in Operating System
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2 votes
2 votes

System calls are usually invoked by using

  1. a software interrupt
  2. polling
  3. an indirect jump
  4. a privileged instruction
in Operating System
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2 Answers

1 vote
1 vote
Answer is - a) a software interrupt

4 Comments

why not privileged instruction,Software interrupt handled at user level program.
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1
Whenever an interrupt occurs control is transferred to kernel where the corresponding service routine is called using  priviliged mode . We cannot call priviliged instruction directly from user program without going to kernel
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3
why only software interrupt, why not hardware interrupt ??
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0
actually we can go to the superuser mode, and then execute system calls manually like function calls which are done via privilaged instructions.

Answer should be D
0
0
1 vote
1 vote

The answer is A.

Let's see why. I'll explain with some background information.

 

There's two types of code — the user defined code (programming, basically) and OS code. To ensure proper functioning, these two codes should always be executed separately, and never together. For that, we need to distinguish between the user-defined code and the OS code.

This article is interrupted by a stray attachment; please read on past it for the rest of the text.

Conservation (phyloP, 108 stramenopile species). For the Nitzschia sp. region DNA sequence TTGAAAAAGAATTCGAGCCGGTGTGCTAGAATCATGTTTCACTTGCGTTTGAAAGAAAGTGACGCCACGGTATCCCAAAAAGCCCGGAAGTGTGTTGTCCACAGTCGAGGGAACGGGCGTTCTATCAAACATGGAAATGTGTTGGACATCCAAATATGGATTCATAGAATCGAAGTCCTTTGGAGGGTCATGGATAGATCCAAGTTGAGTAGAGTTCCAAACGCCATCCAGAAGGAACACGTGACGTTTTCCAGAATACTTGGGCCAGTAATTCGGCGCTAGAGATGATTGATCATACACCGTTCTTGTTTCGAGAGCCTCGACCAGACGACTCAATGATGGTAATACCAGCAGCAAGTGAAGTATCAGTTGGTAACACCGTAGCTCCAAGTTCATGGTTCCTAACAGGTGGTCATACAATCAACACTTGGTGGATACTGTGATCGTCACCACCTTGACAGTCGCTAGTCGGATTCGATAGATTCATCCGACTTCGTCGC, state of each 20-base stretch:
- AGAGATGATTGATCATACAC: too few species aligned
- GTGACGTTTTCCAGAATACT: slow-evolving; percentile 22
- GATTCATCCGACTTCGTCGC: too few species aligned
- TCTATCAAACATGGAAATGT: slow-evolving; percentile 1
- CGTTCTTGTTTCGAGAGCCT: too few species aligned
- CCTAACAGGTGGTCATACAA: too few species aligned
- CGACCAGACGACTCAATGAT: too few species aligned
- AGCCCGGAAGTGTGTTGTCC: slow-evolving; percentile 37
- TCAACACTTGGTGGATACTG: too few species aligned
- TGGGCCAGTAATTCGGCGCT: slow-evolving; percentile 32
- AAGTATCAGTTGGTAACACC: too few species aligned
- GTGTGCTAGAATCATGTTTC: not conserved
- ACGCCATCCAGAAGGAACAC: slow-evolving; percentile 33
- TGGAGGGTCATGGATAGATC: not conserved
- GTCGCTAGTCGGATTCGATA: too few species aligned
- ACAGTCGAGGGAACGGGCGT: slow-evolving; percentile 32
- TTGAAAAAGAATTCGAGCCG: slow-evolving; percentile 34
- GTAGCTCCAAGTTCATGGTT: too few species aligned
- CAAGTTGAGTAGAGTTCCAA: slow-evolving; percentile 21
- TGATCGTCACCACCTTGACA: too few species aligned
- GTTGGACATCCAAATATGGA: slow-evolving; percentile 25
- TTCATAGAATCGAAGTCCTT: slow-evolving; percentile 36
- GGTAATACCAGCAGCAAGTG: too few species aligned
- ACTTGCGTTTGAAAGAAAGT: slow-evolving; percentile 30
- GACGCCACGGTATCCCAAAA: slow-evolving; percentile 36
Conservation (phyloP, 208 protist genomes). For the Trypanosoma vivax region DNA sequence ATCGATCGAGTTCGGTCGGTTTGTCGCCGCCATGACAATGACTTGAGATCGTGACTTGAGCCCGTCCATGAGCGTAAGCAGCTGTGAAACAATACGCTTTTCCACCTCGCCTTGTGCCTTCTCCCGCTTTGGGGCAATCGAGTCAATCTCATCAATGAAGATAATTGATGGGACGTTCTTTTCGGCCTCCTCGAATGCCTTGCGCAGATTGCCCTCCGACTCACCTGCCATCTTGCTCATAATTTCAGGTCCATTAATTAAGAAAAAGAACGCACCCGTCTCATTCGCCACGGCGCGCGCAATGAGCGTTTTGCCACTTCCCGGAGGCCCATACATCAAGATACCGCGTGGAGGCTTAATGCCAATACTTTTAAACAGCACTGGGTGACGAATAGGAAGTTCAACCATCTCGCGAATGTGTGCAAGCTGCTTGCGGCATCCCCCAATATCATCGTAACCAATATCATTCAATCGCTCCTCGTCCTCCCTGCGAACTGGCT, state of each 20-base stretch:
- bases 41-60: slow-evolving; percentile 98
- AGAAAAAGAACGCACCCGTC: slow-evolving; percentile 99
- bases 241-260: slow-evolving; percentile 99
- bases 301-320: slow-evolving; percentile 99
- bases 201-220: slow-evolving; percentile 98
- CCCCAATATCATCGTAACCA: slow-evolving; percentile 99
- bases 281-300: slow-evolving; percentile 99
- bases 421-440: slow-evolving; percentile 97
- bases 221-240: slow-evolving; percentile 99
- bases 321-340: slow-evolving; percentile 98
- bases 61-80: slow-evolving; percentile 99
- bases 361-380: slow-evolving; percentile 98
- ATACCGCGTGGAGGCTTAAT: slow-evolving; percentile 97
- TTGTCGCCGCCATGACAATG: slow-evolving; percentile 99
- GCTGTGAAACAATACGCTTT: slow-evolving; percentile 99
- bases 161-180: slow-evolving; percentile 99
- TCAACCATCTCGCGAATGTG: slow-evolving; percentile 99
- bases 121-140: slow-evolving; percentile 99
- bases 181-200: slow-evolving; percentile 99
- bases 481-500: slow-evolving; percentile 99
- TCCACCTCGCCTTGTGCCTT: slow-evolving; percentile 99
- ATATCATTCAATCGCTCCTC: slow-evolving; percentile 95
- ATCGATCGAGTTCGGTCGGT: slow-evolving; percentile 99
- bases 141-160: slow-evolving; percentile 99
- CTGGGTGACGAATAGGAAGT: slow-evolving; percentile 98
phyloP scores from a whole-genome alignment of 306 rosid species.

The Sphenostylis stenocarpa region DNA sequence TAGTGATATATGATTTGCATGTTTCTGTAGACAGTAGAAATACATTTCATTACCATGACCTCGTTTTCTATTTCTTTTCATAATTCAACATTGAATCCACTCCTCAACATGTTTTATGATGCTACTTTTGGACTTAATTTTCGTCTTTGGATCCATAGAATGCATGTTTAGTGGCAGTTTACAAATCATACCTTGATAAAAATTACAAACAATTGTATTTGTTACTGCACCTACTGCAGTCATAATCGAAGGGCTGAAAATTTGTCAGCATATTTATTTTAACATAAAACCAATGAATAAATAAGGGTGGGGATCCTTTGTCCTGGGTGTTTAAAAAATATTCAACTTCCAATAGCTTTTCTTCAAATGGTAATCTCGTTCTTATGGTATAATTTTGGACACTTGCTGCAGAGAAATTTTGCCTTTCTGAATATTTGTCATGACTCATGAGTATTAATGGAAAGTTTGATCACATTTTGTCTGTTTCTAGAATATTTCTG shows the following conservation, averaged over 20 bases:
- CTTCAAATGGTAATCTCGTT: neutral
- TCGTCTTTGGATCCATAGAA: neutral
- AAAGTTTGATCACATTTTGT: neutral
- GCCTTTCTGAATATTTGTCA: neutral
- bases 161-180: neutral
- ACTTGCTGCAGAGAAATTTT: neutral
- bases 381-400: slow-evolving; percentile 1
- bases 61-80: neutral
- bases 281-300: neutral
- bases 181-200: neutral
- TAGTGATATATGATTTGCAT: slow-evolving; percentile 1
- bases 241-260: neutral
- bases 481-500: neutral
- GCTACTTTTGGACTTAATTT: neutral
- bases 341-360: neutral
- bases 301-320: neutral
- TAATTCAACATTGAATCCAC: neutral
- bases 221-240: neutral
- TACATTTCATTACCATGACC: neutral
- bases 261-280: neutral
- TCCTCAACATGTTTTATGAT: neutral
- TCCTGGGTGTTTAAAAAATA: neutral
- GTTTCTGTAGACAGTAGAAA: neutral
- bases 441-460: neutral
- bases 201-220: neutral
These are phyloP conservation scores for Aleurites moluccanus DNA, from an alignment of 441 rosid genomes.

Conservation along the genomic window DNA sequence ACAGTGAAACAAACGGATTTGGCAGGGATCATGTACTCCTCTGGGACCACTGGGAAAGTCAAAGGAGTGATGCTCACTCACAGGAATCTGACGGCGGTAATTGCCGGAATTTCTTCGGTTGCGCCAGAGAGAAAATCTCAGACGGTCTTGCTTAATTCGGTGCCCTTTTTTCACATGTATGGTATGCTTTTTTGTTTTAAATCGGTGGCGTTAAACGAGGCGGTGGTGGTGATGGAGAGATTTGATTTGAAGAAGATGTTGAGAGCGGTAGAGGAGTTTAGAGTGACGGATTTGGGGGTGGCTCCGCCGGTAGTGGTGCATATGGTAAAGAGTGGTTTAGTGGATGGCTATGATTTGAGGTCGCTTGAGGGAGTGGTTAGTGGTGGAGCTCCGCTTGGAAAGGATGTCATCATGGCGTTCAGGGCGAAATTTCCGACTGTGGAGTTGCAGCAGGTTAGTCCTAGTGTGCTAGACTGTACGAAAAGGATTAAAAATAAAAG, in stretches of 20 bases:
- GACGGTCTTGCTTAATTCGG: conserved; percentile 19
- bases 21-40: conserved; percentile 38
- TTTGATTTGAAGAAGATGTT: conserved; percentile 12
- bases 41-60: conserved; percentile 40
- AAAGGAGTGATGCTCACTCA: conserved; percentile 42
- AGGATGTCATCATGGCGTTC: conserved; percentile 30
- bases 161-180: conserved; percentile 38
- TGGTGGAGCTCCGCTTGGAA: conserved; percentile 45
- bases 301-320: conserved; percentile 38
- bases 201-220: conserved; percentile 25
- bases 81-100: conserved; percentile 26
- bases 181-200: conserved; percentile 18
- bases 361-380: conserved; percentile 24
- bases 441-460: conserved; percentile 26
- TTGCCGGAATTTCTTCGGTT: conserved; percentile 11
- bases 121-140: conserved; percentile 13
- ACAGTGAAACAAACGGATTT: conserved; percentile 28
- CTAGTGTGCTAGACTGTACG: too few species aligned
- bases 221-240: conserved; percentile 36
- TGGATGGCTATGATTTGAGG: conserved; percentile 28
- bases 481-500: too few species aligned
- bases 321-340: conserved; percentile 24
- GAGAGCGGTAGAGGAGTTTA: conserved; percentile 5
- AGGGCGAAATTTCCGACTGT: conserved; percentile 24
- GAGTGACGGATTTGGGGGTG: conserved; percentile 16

To do so, a bit called mode bit is used in the hardware, that tells you the current mode of the machine. 0 => kernel mode and 1=> user mode. Hence, this mode bit helps us distinguish whether the user code, or the OS code is running.

A flag is a single bit variable that indicates something. Example: carry flag, overflow flag, zero flag etc. Mode bit can also be called as mode flag.

 

Now, when a user process needs some OS service(s), it asks the OS via a system call. It is clear that "system call" is nothing but the process calling the system for assistance.

When a system call is made, the mode bit changes to 0, and the machine enters the kernel mode (because system services are OS code, and to execute it we need to be in kernel mode).

 

A system call is just one of the ways to enter the kernel mode. The other two ways are — interrupts and traps.

 

Kernel mode can run both privileged and non-privileged instructions, while the user mode can run only non-privileged instructions.

Since, while making a system call, we're in the user mode, we can't make any privileged instruction. So Option D is incorrect. Options B and C are just fillers.

 

Is Option A correct? Yes. Why?

As said above, kernel mode is entered only via

  • system calls
  • interrupts
  • traps

These three words have somewhat overlapping definitions sometimes. A trap is usually a software interrupt, and an interrupt is an umbrella term for both Hardware and Software interrups.

Anyway, a system call is a process calling the OS => software calling the OS. Could be a trap, could be a software interrupt, Trap isn't in the options and the word "usually" is said in the question, so Option A is the option to go with.



 

More info

  • When going from user mode to kernel mode; the instruction is non-privileged because generating privileged instruction in user mode isn't possible.
  • When going from kernel mode to user mode; the instruction to switch to the user mode is privileged.
Answer:

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